The Third Option
With the advent of “enterprise analytics” solutions, all those involved in the decision-making process are able to work together.
- Returning centralized data control to the IT department is crucial to promoting and ensuring the quality of decision-making processes as well as data consistency.
Users of solutions from various vendors can extract data via a user-friendly interface accessible to everyone. The creation of aggregates calculated on the fly makes it possible to eliminate the semantic data abstraction layer in favor of business data views.
These views allow users to extract any data from the data warehouse without the need for predefined dimensions by leveraging “free dimensional” analysis.
- Because of the solution’s flexibility, users with any degree of sophistication can create the analyses they need to do their job, using central data yet without the IT department’s involvement. This process guarantees the quality and reliability of the result. In the same way, users can include external data in their analyses (geophysical information, external studies, satellite data, and information from pending operations not yet included in the data warehouse), thereby completing their analyses quickly and effectively.
- When data is imported into one of these solutions, all the columns of the tables are converted into filters (the equivalent of dimensions in traditional BI tools). As a result, there are as many dimensions as there are columns. For example, the “quantity ordered” column will be displayed as a filter and the associated variables in the lines will automatically be converted into upper and lower limits. All without the intervention of a specialist.
- In addition to the static reporting application, users can look for the data they need, at any time, and import it to their client workstation (In-Memory). This vector database technology offers users a “pull solution” in the decision-making process without the need for predefined dimensions. By having the capability to include any other data source on the fly, users go from mere reporting to predictive analytics.
- Since the solutions offer a set of APIs, data from multiple sources, including the Web, can now be integrated into analyses. This means that a graphic resulting from an analysis can be integrated into data from Web 2.0 applications on the same page. Thanks to mashup technology, it is possible to make a Web page and a graphic interdependent and to have them interact.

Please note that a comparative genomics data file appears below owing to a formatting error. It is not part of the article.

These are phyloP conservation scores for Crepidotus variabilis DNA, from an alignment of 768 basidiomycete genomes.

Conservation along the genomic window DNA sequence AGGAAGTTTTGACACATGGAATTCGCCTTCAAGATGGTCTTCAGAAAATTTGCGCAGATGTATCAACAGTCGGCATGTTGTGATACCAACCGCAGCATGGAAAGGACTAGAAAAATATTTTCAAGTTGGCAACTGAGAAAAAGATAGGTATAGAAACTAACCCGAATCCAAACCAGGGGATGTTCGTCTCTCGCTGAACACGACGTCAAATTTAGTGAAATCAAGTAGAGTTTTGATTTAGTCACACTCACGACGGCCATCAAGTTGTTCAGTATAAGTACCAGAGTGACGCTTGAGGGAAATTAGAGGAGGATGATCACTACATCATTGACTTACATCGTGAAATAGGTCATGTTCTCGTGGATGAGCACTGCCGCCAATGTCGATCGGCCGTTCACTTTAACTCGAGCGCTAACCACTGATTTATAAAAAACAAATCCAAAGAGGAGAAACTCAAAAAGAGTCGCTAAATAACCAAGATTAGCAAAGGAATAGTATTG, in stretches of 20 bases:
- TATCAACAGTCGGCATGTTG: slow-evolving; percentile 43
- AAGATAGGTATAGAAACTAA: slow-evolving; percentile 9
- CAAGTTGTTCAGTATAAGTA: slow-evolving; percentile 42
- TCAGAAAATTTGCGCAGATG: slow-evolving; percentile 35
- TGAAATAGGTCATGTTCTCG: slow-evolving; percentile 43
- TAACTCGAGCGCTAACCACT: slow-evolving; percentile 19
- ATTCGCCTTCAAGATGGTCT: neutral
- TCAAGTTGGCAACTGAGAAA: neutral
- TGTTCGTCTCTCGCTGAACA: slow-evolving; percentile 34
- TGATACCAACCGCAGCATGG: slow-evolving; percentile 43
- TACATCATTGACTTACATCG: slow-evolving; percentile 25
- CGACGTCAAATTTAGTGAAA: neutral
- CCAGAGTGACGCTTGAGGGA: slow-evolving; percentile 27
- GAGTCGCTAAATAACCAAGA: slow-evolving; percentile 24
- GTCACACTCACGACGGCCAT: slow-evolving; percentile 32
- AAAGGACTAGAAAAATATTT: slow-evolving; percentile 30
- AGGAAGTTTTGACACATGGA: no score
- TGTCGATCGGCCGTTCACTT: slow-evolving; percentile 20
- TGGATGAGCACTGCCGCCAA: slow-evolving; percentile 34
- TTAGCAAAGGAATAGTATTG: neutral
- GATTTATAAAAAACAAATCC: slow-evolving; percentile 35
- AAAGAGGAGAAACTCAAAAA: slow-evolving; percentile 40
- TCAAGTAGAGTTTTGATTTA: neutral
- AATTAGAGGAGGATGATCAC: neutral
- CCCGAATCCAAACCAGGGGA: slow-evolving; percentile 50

Phase 3: Re-Take Control of Data While Giving Business Users the Freedom to Handle Information
As businesses are forced to shorten their decision-making processes, it is critical to re-think infrastructures in order to give users the flexibility and tools needed for greater adaptability and faster analysis.
BI 1.0 tools have allowed institutional reporting and data consolidation applications to be deployed, but their lack of flexibility has made them cumbersome at best and inaccessible to all users at worst.
IT departments have numerous responsibilities and setting up a service dedicated to creating or modifying reports is not considered a strategic mission. Moreover, users now have enough knowledge of their data and computer skills to be able to act independently.
Business users already have incredible processing power right on their desktops. Since all that horsepower is available, it should be put to work! The use of “in-memory” databases gives users the flexibility to manage data locally without affecting the enterprise data warehouse’s response time.
Today, new predictive analytics and data exploration tools are the only alternative that enables IT departments to re-take control of enterprise-wide data while at the same time giving users the flexibility they demand.
Allowing both worlds – traditional reporting applications and predictive analytics and intelligent data exploration tools – to coexist is without a doubt the best solution to address these issues today. When the people with firsthand knowledge of the data are the ones performing the analysis, it leads to better outcomes. Quicker and more effective analysis of information means better decisions, more quickly – which is a winning proposition.
SOURCE: From Business Intelligence to Intelligent Data Exploration